BBC 6 minute English-Do our pets care about us

BBC 6 minute English-Do our pets care about us

BBC 6 minute English-Do our pets care about us


Transcript of the podcast

Note: This is not a word-for-word transcript

.Sam: Hello. This is 6 Minute English from BBC Learning English. I’m Sam

?’Neil: And I’m Neil. Sam, do you remember an old children’s television show called, ‘Lassie

Sam: Yes, I grew up watching the adventures of schoolboy, Timmy, and his pet dog, a collie named Lassie. Whenever Timmy got lost or into trouble, Lassie sensed danger and came to the rescue

Neil: If you believe shows like ‘Lassie’, pets know when their human owners feel afraid or in danger. But in real life do animals know, or care, about human feelings

?Sam: Now, Neil, obviously we’re not talking about wild animals, right

Neil: We’re talking about domesticated animals – types of animals which are under human control and have been living closely with people for centuries. They include pets, like cats and dogs, working animals and farm animals, like cows and sheep

?Sam: So, what about dogs like our friend, Lassie? Do you think they can sense human feelings

Neil: It’s hard to know what’s really going on behind a dog’s big, brown eyes. Unlike humans, pets can’t talk to say how they’re feeling, and this makes it easy for us to misunderstand them. People often anthropomorphize their pets – treat them as if they were human by giving them human characteristics

Sam: In cartoons, Micky Mouse can talk and Donald Duck dances and sings, but we know mice and ducks don’t really do that in nature

.Neil: Exactly. But recently, new research has suggested that sometimes pets do respond to their owner’s feelings

Sam: OK. Well, before we find out more, I have a quiz question for you, Neil. ‘Lassie’ wasn’t the only TV show to feature a boy and his pet companion. A similar show, Skippy, was set in Australia – but what type of animal was the star? Was Skippy ?a) a rabbit b) a frog? or ?c) a kangaroo

.Neil: Well, if Skippy was Australian, I’ll guess he’s c) a kangaroo

Sam: OK, I’ll reveal the answer later in the programme. Now, Neil, earlier you mentioned that because animals can’t speak, it’s difficult to know their feelings about us

Neil: Difficult, yes… but not impossible. Recently, anthrozoologist Dr Karen Hiestand, designed an experiment to test whether our pets really do care about us. She filmed pet owners pretending to be hurt and observed the reactions of their dogs and cats

Sam: Here’s Adrian Washbourne, producer for BBC World Service programme, Health Check, pretending to hurt his leg at home, where he lives with his two pets, a cat and a dog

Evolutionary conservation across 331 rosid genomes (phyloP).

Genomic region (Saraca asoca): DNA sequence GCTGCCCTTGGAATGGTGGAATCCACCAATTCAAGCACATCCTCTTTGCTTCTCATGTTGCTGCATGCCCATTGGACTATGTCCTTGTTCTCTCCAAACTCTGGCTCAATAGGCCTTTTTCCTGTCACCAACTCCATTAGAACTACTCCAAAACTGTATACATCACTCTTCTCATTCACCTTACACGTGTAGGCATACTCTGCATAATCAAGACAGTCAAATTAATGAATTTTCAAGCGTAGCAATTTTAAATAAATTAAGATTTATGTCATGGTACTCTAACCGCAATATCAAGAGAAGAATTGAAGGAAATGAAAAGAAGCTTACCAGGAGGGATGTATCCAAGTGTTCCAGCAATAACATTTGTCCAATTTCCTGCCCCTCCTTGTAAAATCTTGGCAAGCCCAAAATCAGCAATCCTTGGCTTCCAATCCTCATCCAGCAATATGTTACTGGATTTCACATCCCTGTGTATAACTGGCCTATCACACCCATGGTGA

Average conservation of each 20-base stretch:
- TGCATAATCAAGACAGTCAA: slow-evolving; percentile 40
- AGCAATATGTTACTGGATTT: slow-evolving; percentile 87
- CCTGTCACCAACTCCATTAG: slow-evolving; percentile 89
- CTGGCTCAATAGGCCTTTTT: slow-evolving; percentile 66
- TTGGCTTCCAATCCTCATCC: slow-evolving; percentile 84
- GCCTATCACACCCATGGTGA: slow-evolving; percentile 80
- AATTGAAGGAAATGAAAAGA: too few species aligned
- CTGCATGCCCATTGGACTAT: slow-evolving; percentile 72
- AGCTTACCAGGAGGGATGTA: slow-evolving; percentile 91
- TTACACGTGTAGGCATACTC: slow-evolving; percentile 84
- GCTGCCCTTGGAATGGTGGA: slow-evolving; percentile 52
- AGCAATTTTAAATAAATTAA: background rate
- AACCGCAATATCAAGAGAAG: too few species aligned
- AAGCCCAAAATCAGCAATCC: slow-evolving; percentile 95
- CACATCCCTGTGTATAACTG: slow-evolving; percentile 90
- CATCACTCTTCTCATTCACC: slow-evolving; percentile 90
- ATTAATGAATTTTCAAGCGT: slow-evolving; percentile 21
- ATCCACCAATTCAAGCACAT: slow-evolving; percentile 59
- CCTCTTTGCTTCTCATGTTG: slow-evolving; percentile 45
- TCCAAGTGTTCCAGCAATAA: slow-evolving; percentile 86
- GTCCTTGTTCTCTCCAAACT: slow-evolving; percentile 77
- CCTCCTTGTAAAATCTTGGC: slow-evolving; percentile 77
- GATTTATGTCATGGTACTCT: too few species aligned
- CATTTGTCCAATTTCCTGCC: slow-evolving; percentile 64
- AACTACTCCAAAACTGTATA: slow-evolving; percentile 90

Adrian Washbourne

And now I’m going to fake an injury, and we’ll see how they respond. Ouch! Ow! Well, the tail wagging has got a bit more, there’s a bit of a yawn. I don’t think they were particularly sensitive or bothered that I was squealing around the floor in agony, holding my leg up in the air, trying to feign an injury. Meanwhile the cat, who’s on the windowsill, is looking at me with wide eyes

Neil: Adrian didn’t really hurt his leg – he feigned, or pretended, to be hurt. He pretended to be in agony – extreme physical pain, to see what his pets would do

Sam: Adrian’s dog wagged his tail and gave a yawn. The cat, meanwhile, just looked at him with wide eyes… Little evidence of pets showing care or concern there, you might think. But, according to Dr Hiestand, the animals’ behaviour makes perfect sense when you remember where they came from. Dogs are descended from ancient breeds of wolves – very social animals who live together in packs, so it makes sense that a dog would sniff and come closer to investigate what was happening

Neil: Cats, on the other hand, are solitary creatures, descended from wild cats who lived and hunted alone. Dr Hiestand thinks this explains the reaction of Adrian’s cat, as she told BBC World Service programme, Health Check

Dr Karen Hiestand

What we’re seeing typically is cats staying much more still… that they’re looking and looking at their owner, so they’re definitely paying their owner an awful lot of attention when they’re displaying a negative distress emotion, comparing to during the control procedure where they’re just doing cat things – walking around, grooming… that kind of thing

Sam: The experiment showed the different responses of cats and dogs to human distress – feelings of worry, sadness or pain

Neil: In the experiment, dogs were visibly concerned, while cats simply paid more attention to what was going on. Some cats did nothing except carry on grooming – cleaning themselves using their tongue and paws

.Sam: The experiment confirms the idea we have of cats being cold and antisocial

Neil: And of dogs being our best friend. But according to Dr Hiestand’s findings, cats also feel human distress – they just show it in a different way

Sam: Well, if the experiment included Lassie, he’d probably phone the emergency services, then make Adrian a cup of tea

?Neil: Ha! And what about, Skippy

.Sam: Ah yes, in my quiz question I asked Neil about the Australian TV star, Skippy

.Neil: I guessed that he was c) a kangaroo

Sam: Which was… the correct answer! Over two metres high and able to jump nine metres in a single hop, you’d be in safe hands with Skippy the Kangaroo. Right, let’s recap the vocabulary from this programme starting with domesticated – a word to describe animals which are not wild and live under human control

.Neil: To anthropomorphize means to give animals human qualities and characteristics

.Sam: If you feign illness, you pretend to be ill when you are not

.Neil: To be in agony means to be in extreme physical pain

.Sam: Someone who’s in distress, feels worry, pain or sadness

.Neil: And finally, grooming is how some animals clean themselves using their tongue and paws

!Sam: That’s all the time we have for this programme. Bye for now

!Neil: Goodbye

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